The orchestra's program detail page, along with the usual links to podcasts, program notes, audio previews, and performer bios, give this synopsis:
BSO Assistant Conductor Moritz Gnann, making his subscription series and Symphony Hall debuts, joins the eminent pianist Menahem Pressler for Mozart's autumnal Piano Concerto No. 27, his final work in the genre. Mendelssohn's restless, roiling portrait of the northern reaches of the British Isles, The Hebrides Overture, remains one of his most popular works. Dvořák's familiar New WorldSymphony takes its name from the circumstances of its composition: the Czech composer wrote it while a resident of the U.S. as director of a New York conservatory, and its themes are said to have been inspired by American folk and indigenous music.
(Some emphasis added.)

The writer really should read the program notes. Those tell us that there is nothing inherently "autumnal" in the piano concerto, and that there is no good evidence for people to say that the themes of the symphony were "inspired by American folk and indigenous music." Still, it tells you what they'll play.

The reviews in the Boston Globe and the Boston Musical Intelligencer, despite some minor concerns, were enthusiastic, especially for Menahem Pressler's handling of the Mozart concerto. Maybe it was because of heightened expectations, but I was not that enthusiastic about the playing of the Mozart — not that there was anything bad about it, but it just didn't seem lively enough. One reviewer was happy that Pressler and Gnann took it slower than what we're used to, but it didn't quite work for me. Maybe I'll be happier with it during the broadcast this evening. As for the Mendelssohn and Dvořák, my expectations were not so heightened, and I liked them. I heard some bits that hadn't come through in more routine performances. Overall, I don't mean to be negative: I'm glad I went, and I think most people will really like this concert. It was an auspicious Symphony Hall debut for Maestro Gnann.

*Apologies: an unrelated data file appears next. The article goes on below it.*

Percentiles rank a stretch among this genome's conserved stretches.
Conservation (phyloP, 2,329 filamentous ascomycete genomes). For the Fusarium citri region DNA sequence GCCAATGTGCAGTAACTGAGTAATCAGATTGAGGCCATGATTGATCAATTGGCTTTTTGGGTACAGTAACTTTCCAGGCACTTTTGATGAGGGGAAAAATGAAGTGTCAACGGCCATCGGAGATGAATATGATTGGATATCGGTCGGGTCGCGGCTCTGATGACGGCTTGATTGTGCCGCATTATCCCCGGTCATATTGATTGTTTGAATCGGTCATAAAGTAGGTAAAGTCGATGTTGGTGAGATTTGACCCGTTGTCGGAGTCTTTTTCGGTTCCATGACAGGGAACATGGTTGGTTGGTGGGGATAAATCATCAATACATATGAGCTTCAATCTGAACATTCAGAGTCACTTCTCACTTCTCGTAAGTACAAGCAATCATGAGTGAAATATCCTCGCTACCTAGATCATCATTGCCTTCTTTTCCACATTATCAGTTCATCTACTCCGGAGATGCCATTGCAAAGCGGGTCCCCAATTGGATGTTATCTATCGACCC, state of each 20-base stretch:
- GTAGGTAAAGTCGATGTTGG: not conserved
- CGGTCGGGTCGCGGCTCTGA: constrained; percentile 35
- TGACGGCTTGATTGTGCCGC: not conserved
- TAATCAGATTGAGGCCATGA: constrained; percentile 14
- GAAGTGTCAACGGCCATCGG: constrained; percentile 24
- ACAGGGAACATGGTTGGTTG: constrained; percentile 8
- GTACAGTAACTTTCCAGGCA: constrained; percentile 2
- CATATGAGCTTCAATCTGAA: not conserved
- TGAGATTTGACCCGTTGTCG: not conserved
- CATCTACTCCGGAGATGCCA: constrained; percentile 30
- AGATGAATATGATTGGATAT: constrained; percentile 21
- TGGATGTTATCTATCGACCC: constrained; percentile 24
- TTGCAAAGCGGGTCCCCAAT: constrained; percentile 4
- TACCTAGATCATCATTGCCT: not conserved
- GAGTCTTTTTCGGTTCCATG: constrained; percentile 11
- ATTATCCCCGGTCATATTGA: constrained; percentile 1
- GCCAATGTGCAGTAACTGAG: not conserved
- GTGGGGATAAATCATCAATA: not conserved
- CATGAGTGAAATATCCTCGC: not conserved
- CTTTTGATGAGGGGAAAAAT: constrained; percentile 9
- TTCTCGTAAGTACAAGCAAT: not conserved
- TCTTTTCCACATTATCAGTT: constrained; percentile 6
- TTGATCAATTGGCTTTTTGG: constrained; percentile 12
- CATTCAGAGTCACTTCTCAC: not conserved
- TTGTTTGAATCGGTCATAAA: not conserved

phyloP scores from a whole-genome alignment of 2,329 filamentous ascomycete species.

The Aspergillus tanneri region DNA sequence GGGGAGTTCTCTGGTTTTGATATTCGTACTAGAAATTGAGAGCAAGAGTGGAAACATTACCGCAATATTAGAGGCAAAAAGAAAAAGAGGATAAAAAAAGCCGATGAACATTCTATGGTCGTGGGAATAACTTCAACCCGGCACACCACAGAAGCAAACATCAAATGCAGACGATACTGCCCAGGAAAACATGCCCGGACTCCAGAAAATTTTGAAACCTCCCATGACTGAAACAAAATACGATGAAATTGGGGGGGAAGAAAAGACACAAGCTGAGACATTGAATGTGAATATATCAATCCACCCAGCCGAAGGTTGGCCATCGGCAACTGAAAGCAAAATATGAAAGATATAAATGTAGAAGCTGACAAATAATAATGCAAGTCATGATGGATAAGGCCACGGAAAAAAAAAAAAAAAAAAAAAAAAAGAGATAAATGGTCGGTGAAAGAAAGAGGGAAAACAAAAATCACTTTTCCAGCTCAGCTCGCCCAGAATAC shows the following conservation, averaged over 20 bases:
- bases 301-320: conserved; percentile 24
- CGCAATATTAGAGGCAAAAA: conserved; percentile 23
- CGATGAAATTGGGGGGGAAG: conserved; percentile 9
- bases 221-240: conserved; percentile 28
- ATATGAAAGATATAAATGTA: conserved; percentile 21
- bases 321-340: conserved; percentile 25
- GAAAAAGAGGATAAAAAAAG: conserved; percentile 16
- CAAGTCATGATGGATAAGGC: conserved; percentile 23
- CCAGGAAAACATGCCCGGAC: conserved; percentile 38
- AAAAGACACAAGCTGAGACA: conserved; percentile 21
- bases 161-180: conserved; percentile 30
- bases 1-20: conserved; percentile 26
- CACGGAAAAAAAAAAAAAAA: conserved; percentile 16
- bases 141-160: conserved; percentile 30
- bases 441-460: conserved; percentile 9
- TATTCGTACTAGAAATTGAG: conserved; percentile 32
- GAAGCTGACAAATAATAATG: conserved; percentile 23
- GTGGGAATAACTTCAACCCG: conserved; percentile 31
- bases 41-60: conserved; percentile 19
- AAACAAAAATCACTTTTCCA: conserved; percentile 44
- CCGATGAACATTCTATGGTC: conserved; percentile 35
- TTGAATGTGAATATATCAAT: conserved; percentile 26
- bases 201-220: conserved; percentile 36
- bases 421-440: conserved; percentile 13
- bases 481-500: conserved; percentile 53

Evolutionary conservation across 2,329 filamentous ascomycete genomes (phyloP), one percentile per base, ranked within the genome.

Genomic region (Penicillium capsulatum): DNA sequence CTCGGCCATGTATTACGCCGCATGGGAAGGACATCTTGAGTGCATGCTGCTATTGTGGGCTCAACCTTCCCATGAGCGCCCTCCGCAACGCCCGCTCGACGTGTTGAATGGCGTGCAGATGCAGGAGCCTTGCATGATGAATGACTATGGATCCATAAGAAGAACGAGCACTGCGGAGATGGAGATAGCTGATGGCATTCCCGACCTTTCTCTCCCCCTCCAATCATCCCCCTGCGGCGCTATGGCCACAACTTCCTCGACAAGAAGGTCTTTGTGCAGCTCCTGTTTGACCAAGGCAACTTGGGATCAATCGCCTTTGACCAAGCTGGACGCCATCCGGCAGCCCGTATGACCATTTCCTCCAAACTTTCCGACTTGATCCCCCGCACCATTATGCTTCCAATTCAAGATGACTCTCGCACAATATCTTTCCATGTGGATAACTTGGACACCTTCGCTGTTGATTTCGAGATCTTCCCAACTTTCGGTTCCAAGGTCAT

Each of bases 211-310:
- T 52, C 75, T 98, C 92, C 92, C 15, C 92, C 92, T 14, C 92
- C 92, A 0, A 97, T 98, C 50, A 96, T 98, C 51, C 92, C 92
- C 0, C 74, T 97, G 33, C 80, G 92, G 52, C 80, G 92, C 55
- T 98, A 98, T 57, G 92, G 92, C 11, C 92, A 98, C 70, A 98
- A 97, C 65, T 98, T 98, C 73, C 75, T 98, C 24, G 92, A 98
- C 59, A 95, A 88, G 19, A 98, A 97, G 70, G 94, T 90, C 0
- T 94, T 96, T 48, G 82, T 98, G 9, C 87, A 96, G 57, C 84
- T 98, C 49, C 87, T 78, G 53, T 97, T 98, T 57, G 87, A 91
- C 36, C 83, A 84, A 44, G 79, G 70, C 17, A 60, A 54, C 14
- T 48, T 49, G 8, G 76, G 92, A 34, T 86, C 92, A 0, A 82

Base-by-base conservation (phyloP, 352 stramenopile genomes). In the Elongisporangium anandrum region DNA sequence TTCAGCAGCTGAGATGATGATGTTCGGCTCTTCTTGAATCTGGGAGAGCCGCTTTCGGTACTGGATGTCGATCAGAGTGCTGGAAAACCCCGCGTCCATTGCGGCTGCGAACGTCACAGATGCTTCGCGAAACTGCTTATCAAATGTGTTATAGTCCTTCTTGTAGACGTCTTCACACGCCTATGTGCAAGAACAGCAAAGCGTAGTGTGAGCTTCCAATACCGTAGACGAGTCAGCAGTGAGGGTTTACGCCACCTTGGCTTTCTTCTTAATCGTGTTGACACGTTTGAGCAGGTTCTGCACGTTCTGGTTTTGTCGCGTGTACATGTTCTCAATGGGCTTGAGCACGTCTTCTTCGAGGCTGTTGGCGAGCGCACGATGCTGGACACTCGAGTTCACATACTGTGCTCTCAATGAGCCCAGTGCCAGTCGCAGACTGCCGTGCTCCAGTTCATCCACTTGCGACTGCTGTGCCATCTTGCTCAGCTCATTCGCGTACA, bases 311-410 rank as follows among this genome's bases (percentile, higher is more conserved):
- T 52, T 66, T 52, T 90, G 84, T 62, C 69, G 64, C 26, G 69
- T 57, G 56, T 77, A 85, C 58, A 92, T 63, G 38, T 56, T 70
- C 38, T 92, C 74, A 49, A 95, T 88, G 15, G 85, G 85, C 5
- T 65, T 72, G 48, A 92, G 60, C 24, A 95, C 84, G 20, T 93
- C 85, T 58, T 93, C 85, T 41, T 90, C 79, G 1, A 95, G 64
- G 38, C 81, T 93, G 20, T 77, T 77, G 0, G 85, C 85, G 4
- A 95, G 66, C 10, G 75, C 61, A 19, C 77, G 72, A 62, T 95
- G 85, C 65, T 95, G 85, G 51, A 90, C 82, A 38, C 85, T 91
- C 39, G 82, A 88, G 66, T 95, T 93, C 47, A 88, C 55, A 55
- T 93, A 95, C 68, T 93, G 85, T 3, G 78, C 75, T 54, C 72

By all means listen on air or on line over WCRB this evening at 8:00. Boston Time, repeated on December 5. Check out the other pages on their website for lots of other good stuff, including the podcast available here.

Saturday, November 19, 2016

BSO — 2016/11/19

This week's broadcast (and webstream) is the second half of the second week of the BSO's Brahms mini-festival. The curtain-raising new composition is "Everything Happens So Much," by Timo(thy) Andres. Then we get Brahms's Piano Concerto № 2 and, after intermission, Symphony № 4 (replacing the 3rd, which was played Tuesday and Thursday and is reviewed in the linked material).

The orchestra's program detail page has the usual links to program notes, audio previews, performer bios, and podcasts (including an informative interview with Timo Andres). It also has this synopsis:
The second program of the BSO's two-week Brahms mini-fest encompassing Brahms's symphonies and piano concertos opens with a brief new work commissioned from the Brooklyn-based American composer Timo Andres (the first program having included a new work by American composer Eric Nathan). Andres's new piece opens this week's programs, which feature Hélène Grimaud as soloist in Brahms's magisterial Piano Concerto No. 2. The Third Symphony concludes the concerts of November 15 and 17; the Fourth Symphony completes the concerts of November 18 and 19.